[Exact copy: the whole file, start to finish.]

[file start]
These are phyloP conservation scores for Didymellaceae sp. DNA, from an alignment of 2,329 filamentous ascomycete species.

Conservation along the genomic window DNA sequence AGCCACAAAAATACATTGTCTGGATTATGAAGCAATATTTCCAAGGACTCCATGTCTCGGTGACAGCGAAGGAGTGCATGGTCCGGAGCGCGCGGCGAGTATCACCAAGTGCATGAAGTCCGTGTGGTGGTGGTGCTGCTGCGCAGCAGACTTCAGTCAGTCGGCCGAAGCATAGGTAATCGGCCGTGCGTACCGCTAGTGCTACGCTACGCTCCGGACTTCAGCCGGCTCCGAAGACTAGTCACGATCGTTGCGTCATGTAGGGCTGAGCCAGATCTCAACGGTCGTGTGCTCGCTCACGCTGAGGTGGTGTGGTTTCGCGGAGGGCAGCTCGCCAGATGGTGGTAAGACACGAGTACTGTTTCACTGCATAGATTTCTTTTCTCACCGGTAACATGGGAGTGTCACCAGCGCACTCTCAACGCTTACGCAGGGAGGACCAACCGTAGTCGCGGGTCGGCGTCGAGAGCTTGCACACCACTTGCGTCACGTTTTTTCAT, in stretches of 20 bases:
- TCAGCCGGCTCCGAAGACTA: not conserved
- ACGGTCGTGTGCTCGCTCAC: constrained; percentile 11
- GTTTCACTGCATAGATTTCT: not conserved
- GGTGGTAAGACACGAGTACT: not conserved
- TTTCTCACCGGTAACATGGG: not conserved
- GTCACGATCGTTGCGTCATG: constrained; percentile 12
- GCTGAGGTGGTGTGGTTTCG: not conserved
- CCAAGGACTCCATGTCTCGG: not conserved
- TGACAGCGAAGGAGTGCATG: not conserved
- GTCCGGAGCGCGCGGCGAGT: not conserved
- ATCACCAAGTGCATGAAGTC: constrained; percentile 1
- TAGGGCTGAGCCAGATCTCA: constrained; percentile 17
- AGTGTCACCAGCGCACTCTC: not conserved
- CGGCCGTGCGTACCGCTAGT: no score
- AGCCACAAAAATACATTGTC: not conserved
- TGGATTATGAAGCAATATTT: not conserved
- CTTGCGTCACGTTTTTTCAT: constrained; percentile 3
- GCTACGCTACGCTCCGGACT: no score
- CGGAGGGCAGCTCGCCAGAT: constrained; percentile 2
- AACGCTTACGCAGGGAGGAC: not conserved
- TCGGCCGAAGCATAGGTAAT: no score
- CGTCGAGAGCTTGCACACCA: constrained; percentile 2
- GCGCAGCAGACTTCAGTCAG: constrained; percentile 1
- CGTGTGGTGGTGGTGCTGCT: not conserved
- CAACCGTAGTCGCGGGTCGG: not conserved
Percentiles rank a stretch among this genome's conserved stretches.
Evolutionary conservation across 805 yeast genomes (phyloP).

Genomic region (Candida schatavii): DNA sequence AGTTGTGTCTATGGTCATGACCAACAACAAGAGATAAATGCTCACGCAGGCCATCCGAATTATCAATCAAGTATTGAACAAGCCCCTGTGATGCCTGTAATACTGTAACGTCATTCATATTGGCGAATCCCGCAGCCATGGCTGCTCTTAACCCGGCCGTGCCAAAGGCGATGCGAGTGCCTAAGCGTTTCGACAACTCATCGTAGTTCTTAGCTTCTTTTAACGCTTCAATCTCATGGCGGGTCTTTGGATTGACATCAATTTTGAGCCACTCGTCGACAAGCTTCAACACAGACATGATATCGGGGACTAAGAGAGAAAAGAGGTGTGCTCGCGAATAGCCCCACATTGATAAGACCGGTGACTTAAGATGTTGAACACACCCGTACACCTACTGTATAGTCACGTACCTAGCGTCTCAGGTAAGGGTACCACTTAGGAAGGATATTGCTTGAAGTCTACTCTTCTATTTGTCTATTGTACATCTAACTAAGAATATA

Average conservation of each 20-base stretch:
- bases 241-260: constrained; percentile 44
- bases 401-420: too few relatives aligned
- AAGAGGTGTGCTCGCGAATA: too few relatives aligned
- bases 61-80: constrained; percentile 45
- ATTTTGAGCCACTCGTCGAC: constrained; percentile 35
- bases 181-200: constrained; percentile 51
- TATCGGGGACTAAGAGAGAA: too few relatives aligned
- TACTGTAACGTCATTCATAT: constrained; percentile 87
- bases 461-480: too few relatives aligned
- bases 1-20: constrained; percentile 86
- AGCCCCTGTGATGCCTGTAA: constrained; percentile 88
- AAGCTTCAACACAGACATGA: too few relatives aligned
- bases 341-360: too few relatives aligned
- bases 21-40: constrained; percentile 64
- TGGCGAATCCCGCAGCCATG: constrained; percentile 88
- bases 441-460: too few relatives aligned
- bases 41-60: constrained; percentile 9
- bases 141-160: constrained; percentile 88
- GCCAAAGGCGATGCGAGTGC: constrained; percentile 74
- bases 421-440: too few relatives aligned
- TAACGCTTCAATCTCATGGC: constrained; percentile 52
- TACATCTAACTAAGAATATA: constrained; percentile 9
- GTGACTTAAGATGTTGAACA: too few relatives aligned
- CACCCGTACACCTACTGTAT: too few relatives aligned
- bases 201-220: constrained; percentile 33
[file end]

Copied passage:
These are phyloP conservation scores for Didymellaceae sp. DNA, from an alignment of 2,329 filamentous ascomycete species.

Conservation along the genomic window DNA sequence AGCCACAAAAATACATTGTCTGGATTATGAAGCAATATTTCCAAGGACTCCATGTCTCGGTGACAGCGAAGGAGTGCATGGTCCGGAGCGCGCGGCGAGTATCACCAAGTGCATGAAGTCCGTGTGGTGGTGGTGCTGCTGCGCAGCAGACTTCAGTCAGTCGGCCGAAGCATAGGTAATCGGCCGTGCGTACCGCTAGTGCTACGCTACGCTCCGGACTTCAGCCGGCTCCGAAGACTAGTCACGATCGTTGCGTCATGTAGGGCTGAGCCAGATCTCAACGGTCGTGTGCTCGCTCACGCTGAGGTGGTGTGGTTTCGCGGAGGGCAGCTCGCCAGATGGTGGTAAGACACGAGTACTGTTTCACTGCATAGATTTCTTTTCTCACCGGTAACATGGGAGTGTCACCAGCGCACTCTCAACGCTTACGCAGGGAGGACCAACCGTAGTCGCGGGTCGGCGTCGAGAGCTTGCACACCACTTGCGTCACGTTTTTTCAT, in stretches of 20 bases:
- TCAGCCGGCTCCGAAGACTA: not conserved
- ACGGTCGTGTGCTCGCTCAC: constrained; percentile 11
- GTTTCACTGCATAGATTTCT: not conserved
- GGTGGTAAGACACGAGTACT: not conserved
- TTTCTCACCGGTAACATGGG: not conserved
- GTCACGATCGTTGCGTCATG: constrained; percentile 12
- GCTGAGGTGGTGTGGTTTCG: not conserved
- CCAAGGACTCCATGTCTCGG: not conserved
- TGACAGCGAAGGAGTGCATG: not conserved
- GTCCGGAGCGCGCGGCGAGT: not conserved
- ATCACCAAGTGCATGAAGTC: constrained; percentile 1
- TAGGGCTGAGCCAGATCTCA: constrained; percentile 17
- AGTGTCACCAGCGCACTCTC: not conserved
- CGGCCGTGCGTACCGCTAGT: no score
- AGCCACAAAAATACATTGTC: not conserved
- TGGATTATGAAGCAATATTT: not conserved
- CTTGCGTCACGTTTTTTCAT: constrained; percentile 3
- GCTACGCTACGCTCCGGACT: no score
- CGGAGGGCAGCTCGCCAGAT: constrained; percentile 2
- AACGCTTACGCAGGGAGGAC: not conserved
- TCGGCCGAAGCATAGGTAAT: no score
- CGTCGAGAGCTTGCACACCA: constrained; percentile 2
- GCGCAGCAGACTTCAGTCAG: constrained; percentile 1
- CGTGTGGTGGTGGTGCTGCT: not conserved
- CAACCGTAGTCGCGGGTCGG: not conserved
Percentiles rank a stretch among this genome's conserved stretches.
Evolutionary conservation across 805 yeast genomes (phyloP).

Genomic region (Candida schatavii): DNA sequence AGTTGTGTCTATGGTCATGACCAACAACAAGAGATAAATGCTCACGCAGGCCATCCGAATTATCAATCAAGTATTGAACAAGCCCCTGTGATGCCTGTAATACTGTAACGTCATTCATATTGGCGAATCCCGCAGCCATGGCTGCTCTTAACCCGGCCGTGCCAAAGGCGATGCGAGTGCCTAAGCGTTTCGACAACTCATCGTAGTTCTTAGCTTCTTTTAACGCTTCAATCTCATGGCGGGTCTTTGGATTGACATCAATTTTGAGCCACTCGTCGACAAGCTTCAACACAGACATGATATCGGGGACTAAGAGAGAAAAGAGGTGTGCTCGCGAATAGCCCCACATTGATAAGACCGGTGACTTAAGATGTTGAACACACCCGTACACCTACTGTATAGTCACGTACCTAGCGTCTCAGGTAAGGGTACCACTTAGGAAGGATATTGCTTGAAGTCTACTCTTCTATTTGTCTATTGTACATCTAACTAAGAATATA

Average conservation of each 20-base stretch:
- bases 241-260: constrained; percentile 44
- bases 401-420: too few relatives aligned
- AAGAGGTGTGCTCGCGAATA: too few relatives aligned
- bases 61-80: constrained; percentile 45
- ATTTTGAGCCACTCGTCGAC: constrained; percentile 35
- bases 181-200: constrained; percentile 51
- TATCGGGGACTAAGAGAGAA: too few relatives aligned
- TACTGTAACGTCATTCATAT: constrained; percentile 87
- bases 461-480: too few relatives aligned
- bases 1-20: constrained; percentile 86
- AGCCCCTGTGATGCCTGTAA: constrained; percentile 88
- AAGCTTCAACACAGACATGA: too few relatives aligned
- bases 341-360: too few relatives aligned
- bases 21-40: constrained; percentile 64
- TGGCGAATCCCGCAGCCATG: constrained; percentile 88
- bases 441-460: too few relatives aligned
- bases 41-60: constrained; percentile 9
- bases 141-160: constrained; percentile 88
- GCCAAAGGCGATGCGAGTGC: constrained; percentile 74
- bases 421-440: too few relatives aligned
- TAACGCTTCAATCTCATGGC: constrained; percentile 52
- TACATCTAACTAAGAATATA: constrained; percentile 9
- GTGACTTAAGATGTTGAACA: too few relatives aligned
- CACCCGTACACCTACTGTAT: too few relatives aligned
- bases 201-220: constrained; percentile 33